– Going to school at Moon Lake, and enjoying long unsupervised recesses when the kids would run next door to his grandparents’ house, where his grandmother would give them treats of teacakes she kept in a bleached fertilizer bag, sweet potatoes, or biscuits filled with honey.
– Life centered on the church, preaching Sundays rotating between 3 churches, revival meetings, all day singings and dinner on the grounds, and boys walking their best girl home from Sunday night services down dark country roads.
– After finishing their chores on hot summer days, boys went skinny dipping in Little River, and Dad once got covered completely with poison ivy. Another time he and his buddies were in the river when Miss Martha Berry, founder of Berry College, came by in a boat with her entourage. The boys stayed submerged til Miss Berry’s boat had passed.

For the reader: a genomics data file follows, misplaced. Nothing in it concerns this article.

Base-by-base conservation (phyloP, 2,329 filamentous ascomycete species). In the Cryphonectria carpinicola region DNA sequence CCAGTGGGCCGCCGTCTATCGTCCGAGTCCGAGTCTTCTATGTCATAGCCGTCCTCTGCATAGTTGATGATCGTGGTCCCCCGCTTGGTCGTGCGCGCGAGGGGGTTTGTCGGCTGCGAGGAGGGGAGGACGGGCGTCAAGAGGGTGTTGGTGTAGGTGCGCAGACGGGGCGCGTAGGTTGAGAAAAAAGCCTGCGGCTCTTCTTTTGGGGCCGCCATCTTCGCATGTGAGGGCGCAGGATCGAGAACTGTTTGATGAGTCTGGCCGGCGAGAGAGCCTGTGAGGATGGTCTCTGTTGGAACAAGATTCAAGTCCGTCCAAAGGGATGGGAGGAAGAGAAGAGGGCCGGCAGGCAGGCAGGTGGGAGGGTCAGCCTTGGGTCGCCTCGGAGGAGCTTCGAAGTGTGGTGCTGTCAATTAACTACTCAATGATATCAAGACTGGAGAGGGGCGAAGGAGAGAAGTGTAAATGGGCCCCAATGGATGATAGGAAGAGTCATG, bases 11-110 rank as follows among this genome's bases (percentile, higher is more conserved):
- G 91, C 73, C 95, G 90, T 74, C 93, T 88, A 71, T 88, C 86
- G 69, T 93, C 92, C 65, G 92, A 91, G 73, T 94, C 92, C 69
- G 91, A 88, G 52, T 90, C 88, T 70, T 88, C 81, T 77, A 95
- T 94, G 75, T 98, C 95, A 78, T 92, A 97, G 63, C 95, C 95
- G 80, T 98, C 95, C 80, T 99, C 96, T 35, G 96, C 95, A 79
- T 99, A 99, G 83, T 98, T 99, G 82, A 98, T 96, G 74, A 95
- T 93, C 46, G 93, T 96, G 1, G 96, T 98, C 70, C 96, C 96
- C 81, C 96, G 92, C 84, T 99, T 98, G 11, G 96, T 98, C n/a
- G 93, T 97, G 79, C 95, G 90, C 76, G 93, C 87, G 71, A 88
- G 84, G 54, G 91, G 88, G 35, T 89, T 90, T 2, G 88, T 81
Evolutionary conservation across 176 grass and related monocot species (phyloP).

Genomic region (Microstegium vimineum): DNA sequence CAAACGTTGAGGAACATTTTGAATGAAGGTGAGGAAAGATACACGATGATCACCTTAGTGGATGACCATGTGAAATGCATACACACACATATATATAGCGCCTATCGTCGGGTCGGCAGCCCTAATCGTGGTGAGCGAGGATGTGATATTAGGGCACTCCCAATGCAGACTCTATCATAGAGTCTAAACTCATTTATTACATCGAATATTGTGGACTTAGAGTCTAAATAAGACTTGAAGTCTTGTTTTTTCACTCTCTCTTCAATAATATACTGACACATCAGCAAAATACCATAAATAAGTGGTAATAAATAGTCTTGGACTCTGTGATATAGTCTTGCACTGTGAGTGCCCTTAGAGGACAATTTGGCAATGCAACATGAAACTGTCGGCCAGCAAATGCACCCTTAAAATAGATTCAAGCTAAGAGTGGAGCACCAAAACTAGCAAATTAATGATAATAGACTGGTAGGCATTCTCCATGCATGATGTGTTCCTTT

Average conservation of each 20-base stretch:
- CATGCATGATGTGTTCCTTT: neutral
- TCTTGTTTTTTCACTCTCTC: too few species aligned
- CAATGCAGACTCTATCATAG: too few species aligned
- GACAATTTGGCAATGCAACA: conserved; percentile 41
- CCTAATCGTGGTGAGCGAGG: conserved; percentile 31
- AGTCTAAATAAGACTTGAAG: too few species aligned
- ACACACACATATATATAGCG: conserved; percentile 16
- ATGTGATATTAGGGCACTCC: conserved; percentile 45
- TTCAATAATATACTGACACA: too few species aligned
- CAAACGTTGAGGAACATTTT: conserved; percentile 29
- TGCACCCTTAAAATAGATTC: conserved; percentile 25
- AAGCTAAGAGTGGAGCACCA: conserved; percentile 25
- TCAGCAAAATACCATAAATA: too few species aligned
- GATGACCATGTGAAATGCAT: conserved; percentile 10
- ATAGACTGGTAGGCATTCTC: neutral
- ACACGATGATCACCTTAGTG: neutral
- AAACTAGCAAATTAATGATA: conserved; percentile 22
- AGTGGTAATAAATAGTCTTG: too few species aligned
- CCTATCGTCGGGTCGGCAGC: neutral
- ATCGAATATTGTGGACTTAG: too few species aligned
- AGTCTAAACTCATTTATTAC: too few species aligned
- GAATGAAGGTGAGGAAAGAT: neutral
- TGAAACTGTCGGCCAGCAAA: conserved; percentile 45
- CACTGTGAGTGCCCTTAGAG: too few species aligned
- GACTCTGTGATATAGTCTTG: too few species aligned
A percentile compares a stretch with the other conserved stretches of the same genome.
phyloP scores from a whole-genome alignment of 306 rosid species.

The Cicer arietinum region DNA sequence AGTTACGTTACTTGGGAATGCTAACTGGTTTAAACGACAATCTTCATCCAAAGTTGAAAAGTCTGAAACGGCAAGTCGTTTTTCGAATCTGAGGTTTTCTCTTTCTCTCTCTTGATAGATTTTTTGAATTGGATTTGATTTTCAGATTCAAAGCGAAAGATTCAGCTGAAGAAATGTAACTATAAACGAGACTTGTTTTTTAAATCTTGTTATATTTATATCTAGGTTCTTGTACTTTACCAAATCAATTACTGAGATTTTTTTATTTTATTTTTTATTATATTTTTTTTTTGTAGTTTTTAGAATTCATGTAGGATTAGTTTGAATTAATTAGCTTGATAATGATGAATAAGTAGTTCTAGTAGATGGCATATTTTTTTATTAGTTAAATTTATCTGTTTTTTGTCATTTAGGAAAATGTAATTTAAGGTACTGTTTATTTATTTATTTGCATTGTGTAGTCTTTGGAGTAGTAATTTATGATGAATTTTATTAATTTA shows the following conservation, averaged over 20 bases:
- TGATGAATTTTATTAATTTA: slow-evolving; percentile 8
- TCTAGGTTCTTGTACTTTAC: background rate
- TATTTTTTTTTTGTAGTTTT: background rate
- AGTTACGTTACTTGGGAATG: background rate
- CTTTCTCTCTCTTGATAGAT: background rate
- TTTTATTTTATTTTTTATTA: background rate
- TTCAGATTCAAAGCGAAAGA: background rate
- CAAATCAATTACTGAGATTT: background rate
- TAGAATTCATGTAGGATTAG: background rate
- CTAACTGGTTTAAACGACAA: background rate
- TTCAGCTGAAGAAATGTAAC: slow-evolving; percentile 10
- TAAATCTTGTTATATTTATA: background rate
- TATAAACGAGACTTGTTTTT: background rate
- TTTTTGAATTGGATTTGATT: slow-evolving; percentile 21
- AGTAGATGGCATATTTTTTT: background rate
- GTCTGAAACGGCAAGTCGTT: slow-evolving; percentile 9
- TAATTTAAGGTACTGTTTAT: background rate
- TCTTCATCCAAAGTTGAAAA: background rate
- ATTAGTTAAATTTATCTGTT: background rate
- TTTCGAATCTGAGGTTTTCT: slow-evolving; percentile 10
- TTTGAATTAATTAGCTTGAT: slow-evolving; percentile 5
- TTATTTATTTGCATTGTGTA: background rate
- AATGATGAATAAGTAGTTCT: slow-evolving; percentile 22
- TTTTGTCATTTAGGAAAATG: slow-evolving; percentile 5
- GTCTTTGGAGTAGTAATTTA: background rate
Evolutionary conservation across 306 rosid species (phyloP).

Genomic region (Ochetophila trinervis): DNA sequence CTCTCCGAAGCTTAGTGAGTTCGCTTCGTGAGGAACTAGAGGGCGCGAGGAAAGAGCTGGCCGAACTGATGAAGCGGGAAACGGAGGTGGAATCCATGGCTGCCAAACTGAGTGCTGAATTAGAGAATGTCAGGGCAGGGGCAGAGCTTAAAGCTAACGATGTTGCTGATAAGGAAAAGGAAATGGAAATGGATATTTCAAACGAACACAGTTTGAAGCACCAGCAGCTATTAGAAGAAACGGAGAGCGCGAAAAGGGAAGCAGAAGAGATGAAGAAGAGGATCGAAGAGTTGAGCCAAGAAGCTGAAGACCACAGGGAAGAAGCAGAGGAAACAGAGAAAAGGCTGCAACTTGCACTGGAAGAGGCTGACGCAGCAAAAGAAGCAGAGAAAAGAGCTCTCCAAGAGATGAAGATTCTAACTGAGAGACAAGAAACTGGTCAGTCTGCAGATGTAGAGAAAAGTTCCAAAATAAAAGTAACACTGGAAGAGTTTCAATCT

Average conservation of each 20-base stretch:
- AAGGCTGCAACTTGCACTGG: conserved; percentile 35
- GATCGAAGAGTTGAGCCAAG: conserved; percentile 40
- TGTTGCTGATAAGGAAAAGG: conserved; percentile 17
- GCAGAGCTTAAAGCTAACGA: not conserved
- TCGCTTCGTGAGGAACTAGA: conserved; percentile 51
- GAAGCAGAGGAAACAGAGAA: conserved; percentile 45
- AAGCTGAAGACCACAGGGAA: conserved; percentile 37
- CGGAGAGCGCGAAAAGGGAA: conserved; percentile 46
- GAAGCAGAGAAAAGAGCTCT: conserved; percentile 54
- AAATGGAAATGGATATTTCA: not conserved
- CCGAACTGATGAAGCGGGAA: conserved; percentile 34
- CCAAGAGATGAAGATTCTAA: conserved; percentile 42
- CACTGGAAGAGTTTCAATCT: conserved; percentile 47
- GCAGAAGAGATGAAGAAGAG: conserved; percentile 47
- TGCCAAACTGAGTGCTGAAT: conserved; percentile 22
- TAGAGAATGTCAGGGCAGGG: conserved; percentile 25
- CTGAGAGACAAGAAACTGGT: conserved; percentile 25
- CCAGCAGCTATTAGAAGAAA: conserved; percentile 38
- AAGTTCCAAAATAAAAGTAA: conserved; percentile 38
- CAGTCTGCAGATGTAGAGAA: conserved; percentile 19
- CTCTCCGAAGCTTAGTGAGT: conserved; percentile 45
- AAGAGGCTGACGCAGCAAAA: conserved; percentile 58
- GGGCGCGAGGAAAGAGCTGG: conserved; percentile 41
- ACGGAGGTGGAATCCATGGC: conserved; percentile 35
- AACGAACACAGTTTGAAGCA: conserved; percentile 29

– All his life he bore a scar on his foot from an incident while chopping kindling barefoot at age 7.
Like several of the Shigley cousins, Daddy went to the Wesleyan Methodist boarding high school at Central, SC, the campus that is now Southern Wesleyan University. (A cousin is here from Central today.) Never one to miss a chance to buck authority, the adolescent rebel found in Central’s strict rules a target rich environment.
In his senior year he dropped out of high school to join the Army against his parents’ wishes. An indifferent student, he was surprised when he knocked the top out of the aptitude test. He entered the Army Air Corps and flew 36 combat missions against Nazi Germany as a B-17 waist gunner based in Foggia, Italy.
Like many veterans he was reticent about his war experiences until old age. Sometimes in recent years I wasn’t sure where fact left off and embellishment began, but I took it all at face value. He told me:
– of harrowing flights through flak-filled skies, seeing other planes in his group shot down;
– of climbing out over an open bomb bay to ratchet loose a load of bombs that was stuck;
– of an emergency landing in Yugoslavia, and being escorted past the German troops to the Adriatic coast where a fishing boat got his crew back to Italy;
– of an incident while on sentry duty, shooting a saboteur who had infiltrated the unfenced airfield;